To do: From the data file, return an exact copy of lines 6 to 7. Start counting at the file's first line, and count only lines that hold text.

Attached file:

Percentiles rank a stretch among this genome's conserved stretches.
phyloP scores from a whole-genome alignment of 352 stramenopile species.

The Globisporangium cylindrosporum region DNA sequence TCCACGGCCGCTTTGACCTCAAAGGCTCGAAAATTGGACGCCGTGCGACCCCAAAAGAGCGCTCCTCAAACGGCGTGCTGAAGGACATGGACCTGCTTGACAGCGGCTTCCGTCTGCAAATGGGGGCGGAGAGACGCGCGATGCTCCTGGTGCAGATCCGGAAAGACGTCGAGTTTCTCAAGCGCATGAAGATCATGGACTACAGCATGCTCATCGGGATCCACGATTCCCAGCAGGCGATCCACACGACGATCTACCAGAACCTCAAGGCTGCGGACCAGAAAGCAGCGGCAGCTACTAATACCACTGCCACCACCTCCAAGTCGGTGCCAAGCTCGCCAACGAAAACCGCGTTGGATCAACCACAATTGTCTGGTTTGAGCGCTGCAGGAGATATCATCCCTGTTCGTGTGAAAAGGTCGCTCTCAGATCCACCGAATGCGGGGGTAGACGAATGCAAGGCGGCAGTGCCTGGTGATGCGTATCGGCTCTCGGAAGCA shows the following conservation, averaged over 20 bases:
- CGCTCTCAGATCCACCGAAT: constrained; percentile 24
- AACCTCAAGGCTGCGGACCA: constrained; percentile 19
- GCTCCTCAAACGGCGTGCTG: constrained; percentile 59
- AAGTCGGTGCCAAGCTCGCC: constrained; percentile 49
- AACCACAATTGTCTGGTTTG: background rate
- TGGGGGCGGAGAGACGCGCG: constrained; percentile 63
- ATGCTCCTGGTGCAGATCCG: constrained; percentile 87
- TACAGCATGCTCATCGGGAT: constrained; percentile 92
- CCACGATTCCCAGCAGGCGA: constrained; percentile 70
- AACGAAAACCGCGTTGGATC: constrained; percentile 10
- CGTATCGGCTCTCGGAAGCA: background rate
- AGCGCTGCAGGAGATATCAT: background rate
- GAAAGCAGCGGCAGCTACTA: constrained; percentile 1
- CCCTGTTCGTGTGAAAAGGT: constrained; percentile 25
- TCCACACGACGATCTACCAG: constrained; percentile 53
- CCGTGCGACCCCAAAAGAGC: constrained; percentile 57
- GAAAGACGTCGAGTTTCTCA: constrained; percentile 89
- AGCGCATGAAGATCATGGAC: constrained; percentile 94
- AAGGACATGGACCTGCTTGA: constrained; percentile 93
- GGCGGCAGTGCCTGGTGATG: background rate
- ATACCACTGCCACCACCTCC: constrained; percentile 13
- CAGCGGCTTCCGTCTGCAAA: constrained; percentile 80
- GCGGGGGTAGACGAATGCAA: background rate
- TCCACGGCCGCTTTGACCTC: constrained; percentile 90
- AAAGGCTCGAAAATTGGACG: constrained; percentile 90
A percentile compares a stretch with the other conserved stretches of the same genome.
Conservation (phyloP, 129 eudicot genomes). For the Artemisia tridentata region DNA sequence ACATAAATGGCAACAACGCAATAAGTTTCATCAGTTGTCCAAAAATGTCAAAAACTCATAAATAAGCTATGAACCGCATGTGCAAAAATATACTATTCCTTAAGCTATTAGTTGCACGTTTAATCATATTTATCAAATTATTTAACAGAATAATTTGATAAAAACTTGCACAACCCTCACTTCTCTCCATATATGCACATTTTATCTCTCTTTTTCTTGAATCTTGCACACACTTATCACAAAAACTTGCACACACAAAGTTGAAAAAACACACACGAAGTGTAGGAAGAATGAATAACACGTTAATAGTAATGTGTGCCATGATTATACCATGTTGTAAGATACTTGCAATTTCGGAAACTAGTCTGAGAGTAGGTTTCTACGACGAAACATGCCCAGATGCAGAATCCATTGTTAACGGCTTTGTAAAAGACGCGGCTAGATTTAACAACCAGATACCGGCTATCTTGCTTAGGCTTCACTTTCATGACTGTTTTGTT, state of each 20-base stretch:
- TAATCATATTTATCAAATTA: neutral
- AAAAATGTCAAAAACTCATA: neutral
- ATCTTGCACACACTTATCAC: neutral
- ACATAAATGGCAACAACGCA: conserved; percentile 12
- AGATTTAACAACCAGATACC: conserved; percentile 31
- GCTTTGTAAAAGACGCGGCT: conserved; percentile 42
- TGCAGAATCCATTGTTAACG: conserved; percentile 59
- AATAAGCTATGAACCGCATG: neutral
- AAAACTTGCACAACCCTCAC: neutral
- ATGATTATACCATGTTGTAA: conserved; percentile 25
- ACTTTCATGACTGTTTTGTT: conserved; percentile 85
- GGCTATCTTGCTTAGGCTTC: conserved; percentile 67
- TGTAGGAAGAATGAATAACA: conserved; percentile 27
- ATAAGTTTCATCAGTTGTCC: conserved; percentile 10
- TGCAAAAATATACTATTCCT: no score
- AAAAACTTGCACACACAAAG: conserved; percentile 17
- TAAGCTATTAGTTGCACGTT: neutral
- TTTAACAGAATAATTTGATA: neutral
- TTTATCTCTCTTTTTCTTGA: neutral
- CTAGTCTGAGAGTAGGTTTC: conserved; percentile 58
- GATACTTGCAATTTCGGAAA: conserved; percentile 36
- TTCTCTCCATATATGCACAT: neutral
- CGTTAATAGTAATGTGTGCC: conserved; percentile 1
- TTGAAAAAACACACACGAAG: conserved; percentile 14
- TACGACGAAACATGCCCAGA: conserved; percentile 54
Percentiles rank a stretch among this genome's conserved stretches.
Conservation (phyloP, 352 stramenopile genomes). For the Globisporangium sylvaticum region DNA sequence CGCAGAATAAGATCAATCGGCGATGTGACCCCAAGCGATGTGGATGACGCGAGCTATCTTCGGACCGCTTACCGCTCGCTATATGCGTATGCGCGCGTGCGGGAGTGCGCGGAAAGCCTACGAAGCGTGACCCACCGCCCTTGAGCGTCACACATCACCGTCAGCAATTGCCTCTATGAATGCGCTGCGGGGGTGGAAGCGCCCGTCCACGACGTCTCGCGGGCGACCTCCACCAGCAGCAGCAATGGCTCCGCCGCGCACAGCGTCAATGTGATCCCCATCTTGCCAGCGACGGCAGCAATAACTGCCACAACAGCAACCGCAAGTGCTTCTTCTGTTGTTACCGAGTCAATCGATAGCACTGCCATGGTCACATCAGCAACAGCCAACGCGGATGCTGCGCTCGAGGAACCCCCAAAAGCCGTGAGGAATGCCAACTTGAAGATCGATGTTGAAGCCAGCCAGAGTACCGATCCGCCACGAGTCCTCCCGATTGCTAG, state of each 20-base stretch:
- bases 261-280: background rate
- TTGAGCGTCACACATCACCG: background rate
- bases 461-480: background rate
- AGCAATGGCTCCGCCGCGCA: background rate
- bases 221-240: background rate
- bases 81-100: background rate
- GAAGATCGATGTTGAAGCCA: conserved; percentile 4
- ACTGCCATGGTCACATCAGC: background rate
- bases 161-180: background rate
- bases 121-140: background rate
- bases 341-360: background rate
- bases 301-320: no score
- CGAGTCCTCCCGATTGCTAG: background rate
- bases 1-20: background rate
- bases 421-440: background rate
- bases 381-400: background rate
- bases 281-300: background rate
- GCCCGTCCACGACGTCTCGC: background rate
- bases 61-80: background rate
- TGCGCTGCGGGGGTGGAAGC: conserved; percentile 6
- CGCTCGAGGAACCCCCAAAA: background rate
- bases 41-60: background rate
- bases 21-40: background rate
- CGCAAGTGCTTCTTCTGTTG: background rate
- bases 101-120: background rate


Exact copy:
- GCTCCTCAAACGGCGTGCTG: constrained; percentile 59
- AAGTCGGTGCCAAGCTCGCC: constrained; percentile 49